The outcome? I really liked adding spicy Cajun seasoning I used. The oven temp of 200 is far too slow for the density of this vegetable. They need to be baked not dehydrated. I upped it to 350 degrees to get baked and crisper. They were still chewy but I liked the texture. Had them with fresh cucumber yogurt dip. Next time I will toss them in beaten egg whites with Cajun seasoning and bake @ 350 to cook thru and then lower heat to crisp.

  68. Ingrid says

    Trying right now! I used the slicing blade on the Cuisinart and tossed/massaged olive oil and Cajun seasoning into the slices with my hands in a big bowl. Can’t wait for them to finish baking.

  69. MarieR says

    I used a food processor to slice the potatoes super thin; backed them at 200 degrees F for 2 hours – perfect. Curly; no burnt slices, and I never had to turn them. I just set it and forget it (after putting the timer on). Puuuuurfect!

  70. Tatiana says

    I made these chips, also at 300, but I only needed to bake mine for about 20 mins before they were perfectly chipped. I don’t think it would be a circulation problem as you suggested for the other person….I just don’t understand how one would bake these for 2 hours?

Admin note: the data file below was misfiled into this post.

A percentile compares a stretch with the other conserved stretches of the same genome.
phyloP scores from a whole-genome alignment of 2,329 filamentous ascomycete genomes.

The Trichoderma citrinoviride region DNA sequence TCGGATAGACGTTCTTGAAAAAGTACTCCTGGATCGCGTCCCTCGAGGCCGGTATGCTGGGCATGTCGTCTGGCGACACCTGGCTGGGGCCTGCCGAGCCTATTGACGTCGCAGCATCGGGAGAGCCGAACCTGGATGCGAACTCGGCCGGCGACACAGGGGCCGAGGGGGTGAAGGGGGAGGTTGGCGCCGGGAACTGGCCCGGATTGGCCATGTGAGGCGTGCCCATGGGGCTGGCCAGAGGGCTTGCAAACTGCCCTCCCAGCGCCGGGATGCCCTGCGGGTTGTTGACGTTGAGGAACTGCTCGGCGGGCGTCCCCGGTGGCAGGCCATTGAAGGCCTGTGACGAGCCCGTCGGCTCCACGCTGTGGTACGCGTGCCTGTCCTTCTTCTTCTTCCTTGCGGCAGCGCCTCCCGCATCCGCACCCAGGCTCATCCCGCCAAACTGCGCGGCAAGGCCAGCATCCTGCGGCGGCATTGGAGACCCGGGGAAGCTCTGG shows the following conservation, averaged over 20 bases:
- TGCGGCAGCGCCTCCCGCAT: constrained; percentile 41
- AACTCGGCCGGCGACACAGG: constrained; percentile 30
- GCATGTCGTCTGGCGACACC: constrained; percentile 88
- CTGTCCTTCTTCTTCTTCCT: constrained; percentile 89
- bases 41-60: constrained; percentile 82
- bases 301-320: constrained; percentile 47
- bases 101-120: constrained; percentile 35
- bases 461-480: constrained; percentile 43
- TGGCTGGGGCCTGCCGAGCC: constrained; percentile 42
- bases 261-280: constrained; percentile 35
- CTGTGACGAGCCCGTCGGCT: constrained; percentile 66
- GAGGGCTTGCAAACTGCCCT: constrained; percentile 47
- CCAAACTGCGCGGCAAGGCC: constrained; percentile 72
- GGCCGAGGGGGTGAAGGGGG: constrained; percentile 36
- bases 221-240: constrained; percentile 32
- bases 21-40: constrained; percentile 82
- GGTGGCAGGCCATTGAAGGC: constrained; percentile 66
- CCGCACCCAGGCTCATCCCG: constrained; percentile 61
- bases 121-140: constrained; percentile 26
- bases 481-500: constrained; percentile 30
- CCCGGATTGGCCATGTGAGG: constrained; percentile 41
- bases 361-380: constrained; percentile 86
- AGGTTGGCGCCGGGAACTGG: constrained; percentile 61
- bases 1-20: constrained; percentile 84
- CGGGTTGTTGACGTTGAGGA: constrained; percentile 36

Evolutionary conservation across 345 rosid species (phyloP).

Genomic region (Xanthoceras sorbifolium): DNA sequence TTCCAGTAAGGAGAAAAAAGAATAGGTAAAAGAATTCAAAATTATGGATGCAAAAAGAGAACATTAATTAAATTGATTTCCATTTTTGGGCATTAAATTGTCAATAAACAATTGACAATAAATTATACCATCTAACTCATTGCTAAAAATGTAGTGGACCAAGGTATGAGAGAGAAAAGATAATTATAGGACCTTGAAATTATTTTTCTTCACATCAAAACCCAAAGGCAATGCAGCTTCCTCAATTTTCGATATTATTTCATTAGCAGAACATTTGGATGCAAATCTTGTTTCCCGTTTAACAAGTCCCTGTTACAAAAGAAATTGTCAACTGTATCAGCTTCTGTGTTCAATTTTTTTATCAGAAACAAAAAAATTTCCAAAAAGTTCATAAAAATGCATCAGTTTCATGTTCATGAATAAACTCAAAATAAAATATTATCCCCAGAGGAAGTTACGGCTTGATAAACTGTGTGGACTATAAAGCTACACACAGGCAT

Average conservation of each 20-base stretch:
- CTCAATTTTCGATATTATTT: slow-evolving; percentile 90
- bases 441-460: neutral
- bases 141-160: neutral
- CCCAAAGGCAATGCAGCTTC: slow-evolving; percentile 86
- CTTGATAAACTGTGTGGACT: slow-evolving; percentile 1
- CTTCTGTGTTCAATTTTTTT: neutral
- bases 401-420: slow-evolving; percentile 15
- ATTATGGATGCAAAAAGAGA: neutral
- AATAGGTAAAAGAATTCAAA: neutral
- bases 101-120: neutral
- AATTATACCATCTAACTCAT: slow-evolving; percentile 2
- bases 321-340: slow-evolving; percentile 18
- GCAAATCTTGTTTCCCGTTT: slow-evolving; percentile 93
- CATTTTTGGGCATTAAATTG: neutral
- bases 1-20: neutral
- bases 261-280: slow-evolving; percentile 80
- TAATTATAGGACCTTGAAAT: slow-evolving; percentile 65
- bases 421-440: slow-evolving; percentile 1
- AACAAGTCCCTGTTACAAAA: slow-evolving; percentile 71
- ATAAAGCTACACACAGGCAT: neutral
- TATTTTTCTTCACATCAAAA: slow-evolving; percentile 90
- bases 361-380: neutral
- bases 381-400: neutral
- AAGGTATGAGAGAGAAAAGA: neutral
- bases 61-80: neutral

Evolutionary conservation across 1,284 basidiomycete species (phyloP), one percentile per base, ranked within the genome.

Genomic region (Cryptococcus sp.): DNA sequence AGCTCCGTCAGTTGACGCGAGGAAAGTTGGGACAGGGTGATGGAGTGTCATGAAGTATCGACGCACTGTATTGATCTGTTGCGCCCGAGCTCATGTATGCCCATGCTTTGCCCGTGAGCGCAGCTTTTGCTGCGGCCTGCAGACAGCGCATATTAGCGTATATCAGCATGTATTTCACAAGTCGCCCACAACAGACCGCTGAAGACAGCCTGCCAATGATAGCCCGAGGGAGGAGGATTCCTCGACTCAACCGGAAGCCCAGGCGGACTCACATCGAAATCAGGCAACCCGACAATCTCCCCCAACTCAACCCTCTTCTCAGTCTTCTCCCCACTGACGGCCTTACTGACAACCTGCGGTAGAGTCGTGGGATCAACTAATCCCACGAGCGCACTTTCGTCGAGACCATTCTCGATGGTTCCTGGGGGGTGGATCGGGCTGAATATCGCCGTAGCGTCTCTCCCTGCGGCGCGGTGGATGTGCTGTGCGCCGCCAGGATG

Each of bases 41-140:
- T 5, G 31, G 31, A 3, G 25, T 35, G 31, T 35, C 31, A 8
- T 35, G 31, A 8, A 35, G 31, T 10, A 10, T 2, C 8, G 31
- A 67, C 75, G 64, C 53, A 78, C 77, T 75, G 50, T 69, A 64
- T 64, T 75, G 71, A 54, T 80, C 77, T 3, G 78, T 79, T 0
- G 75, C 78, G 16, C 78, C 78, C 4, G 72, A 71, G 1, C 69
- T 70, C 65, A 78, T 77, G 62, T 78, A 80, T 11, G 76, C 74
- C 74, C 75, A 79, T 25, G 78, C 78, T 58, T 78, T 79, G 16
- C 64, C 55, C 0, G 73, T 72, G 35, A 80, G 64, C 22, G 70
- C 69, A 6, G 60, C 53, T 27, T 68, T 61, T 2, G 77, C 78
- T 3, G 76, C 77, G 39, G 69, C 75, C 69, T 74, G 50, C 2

• Melanie says

      I agree. I’m like 2hours? ima try the 300 for 20mins and see what I get…2 hours is way to long..that’s like thanksgiving dinner! Tha is for the tips!

  71. Charlotte says

    I bought a microwave chip maker and I just cannot get the hang of it – they turn out soggy all the time. I think I’ll just have to bake them like this instead!

    • Leslie says

      Oh sweet Charlotte! Please look into the dangers of microwave ovens and what they do to the structure of the food; you might find the answer to your dilemma. So happy you are baking the chips instead!

    • D'Ann Martin says

      Same with me Charlotte! I paid through the nose for a chip maker from pampered chef, and despite all my efforts to make healthy chips for my kids, it turns out awful each batch:( Anxious to try this recipe! Good luck to you!

      • Tom says

        There is nothing. I repeat nothing wrong with microwaving food. Zero scientific evidence ( which is of course the only type of evidence that matters) that suggests otherwise. Your chips are getting soggy because of how the microwave cooks food. The mechanism that leads to them heating, not some sinister coverup. Microwaves cause water molecules to jiggle which it turn heats particles around them. No miard reaction in a microwave.

  72. Lee Ann says

    I love sweet potatoes, but I struggle with peeling and cutting them. They are so thick and hard! Is there an easier way to do it?